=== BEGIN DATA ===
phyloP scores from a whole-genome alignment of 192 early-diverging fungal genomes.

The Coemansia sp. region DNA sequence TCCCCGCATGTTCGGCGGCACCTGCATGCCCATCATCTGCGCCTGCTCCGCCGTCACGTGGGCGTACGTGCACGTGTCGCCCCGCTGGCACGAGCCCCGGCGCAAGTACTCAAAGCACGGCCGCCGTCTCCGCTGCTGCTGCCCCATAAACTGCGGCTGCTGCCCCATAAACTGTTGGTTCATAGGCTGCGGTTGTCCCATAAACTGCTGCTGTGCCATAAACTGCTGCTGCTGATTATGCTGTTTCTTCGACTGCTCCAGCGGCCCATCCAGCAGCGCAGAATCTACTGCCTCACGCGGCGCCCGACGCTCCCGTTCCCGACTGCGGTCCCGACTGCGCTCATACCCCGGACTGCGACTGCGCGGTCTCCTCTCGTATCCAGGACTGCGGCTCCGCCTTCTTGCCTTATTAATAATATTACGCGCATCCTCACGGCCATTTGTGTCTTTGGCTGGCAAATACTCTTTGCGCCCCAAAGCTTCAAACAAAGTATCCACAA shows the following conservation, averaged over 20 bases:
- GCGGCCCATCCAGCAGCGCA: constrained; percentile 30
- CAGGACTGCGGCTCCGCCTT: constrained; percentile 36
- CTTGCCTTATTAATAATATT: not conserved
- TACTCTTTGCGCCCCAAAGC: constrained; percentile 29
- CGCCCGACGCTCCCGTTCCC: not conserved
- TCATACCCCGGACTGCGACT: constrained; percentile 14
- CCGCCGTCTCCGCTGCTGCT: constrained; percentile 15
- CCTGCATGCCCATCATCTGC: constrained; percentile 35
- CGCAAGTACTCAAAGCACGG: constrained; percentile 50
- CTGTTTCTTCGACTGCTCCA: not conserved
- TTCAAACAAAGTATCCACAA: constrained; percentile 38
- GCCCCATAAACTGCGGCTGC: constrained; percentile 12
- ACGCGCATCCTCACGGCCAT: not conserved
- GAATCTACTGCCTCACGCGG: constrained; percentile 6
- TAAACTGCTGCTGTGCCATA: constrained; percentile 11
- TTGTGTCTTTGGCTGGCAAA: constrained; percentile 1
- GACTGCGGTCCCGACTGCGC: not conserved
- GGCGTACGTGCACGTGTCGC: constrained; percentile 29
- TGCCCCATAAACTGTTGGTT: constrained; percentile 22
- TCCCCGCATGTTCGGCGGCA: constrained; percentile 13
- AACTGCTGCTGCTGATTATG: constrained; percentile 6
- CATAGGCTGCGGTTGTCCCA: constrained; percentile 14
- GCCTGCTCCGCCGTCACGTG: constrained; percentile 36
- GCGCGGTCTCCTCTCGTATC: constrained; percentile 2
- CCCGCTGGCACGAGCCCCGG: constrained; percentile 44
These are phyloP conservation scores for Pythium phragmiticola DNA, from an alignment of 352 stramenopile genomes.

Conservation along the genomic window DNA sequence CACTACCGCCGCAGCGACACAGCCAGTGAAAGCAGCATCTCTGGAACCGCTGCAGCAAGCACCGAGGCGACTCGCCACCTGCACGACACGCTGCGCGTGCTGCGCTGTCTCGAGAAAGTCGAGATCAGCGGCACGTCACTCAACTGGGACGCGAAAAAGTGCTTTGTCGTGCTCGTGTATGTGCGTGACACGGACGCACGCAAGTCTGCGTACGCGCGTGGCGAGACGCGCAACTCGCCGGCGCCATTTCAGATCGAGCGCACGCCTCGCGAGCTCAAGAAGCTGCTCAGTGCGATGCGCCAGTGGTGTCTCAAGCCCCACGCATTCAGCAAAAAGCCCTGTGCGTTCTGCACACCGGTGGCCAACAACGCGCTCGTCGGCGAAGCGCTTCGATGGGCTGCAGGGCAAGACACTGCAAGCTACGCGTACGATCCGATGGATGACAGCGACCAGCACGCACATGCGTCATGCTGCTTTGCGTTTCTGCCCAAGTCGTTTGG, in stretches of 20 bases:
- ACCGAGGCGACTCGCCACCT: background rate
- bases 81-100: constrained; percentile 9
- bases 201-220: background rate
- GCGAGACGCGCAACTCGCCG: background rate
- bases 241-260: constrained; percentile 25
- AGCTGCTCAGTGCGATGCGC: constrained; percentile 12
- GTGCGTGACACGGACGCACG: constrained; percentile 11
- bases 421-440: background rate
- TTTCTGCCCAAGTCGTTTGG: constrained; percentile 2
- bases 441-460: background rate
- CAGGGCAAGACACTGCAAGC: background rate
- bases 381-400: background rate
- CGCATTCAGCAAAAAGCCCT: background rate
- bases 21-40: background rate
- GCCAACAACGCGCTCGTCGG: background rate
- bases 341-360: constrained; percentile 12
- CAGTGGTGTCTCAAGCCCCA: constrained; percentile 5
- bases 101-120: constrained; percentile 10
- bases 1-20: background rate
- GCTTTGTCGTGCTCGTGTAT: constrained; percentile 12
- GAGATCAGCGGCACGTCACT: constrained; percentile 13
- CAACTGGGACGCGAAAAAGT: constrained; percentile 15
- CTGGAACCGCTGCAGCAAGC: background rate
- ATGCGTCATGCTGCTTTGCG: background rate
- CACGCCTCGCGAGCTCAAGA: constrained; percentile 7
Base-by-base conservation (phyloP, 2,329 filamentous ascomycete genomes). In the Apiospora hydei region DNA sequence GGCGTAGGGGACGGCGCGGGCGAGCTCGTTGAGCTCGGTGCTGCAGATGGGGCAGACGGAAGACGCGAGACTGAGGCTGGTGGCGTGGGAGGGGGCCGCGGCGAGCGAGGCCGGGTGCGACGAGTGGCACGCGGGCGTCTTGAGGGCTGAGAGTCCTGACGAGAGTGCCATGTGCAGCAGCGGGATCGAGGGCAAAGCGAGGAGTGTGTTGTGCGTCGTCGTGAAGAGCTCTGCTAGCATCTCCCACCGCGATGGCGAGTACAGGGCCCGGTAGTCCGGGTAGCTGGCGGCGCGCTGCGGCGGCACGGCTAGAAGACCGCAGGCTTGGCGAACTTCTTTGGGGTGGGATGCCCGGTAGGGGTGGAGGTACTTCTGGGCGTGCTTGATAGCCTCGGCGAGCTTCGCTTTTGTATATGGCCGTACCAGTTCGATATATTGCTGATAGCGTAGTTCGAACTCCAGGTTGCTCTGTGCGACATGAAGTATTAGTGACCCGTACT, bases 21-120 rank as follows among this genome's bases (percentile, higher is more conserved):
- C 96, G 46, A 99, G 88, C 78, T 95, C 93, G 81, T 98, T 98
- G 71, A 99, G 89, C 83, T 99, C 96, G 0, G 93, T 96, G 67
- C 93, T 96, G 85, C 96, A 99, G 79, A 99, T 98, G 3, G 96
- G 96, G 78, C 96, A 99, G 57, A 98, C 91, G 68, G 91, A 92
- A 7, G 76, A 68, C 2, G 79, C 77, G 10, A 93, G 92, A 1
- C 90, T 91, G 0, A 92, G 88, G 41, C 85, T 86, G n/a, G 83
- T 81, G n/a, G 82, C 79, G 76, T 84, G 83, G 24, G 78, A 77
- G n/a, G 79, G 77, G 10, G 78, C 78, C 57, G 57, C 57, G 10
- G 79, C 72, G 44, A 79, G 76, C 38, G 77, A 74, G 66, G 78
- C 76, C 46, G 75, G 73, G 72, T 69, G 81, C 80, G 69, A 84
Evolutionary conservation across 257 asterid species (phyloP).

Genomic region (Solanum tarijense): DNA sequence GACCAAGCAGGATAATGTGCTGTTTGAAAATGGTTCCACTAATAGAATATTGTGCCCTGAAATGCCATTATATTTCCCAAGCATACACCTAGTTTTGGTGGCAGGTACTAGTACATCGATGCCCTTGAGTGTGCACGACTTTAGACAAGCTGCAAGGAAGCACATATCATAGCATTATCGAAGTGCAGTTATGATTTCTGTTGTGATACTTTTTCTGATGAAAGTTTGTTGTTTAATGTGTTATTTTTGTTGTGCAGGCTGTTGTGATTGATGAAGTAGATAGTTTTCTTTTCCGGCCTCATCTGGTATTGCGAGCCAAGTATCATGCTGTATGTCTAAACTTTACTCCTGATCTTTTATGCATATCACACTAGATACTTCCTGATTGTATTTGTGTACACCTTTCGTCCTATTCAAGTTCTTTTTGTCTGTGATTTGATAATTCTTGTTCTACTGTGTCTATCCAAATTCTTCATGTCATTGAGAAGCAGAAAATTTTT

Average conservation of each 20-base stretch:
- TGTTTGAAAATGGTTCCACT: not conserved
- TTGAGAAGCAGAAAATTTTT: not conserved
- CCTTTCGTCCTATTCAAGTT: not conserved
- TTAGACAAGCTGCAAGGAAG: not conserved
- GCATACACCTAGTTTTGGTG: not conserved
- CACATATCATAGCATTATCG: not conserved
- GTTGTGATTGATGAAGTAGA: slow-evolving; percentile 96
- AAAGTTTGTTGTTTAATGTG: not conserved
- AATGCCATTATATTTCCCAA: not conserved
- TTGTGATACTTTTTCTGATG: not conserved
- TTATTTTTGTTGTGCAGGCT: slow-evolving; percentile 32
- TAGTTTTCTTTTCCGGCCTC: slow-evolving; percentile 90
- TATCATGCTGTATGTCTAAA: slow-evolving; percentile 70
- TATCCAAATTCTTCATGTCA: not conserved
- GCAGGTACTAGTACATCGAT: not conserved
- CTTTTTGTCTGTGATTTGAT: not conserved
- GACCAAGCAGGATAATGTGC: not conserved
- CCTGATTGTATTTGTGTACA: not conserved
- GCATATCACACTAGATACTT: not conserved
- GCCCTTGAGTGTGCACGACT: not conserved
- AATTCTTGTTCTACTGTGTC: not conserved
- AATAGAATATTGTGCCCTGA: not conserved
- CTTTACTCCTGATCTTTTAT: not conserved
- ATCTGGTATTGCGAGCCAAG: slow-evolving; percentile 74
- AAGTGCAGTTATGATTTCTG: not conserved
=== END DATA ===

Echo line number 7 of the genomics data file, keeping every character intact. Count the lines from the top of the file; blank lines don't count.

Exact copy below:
- CGCCCGACGCTCCCGTTCCC: not conserved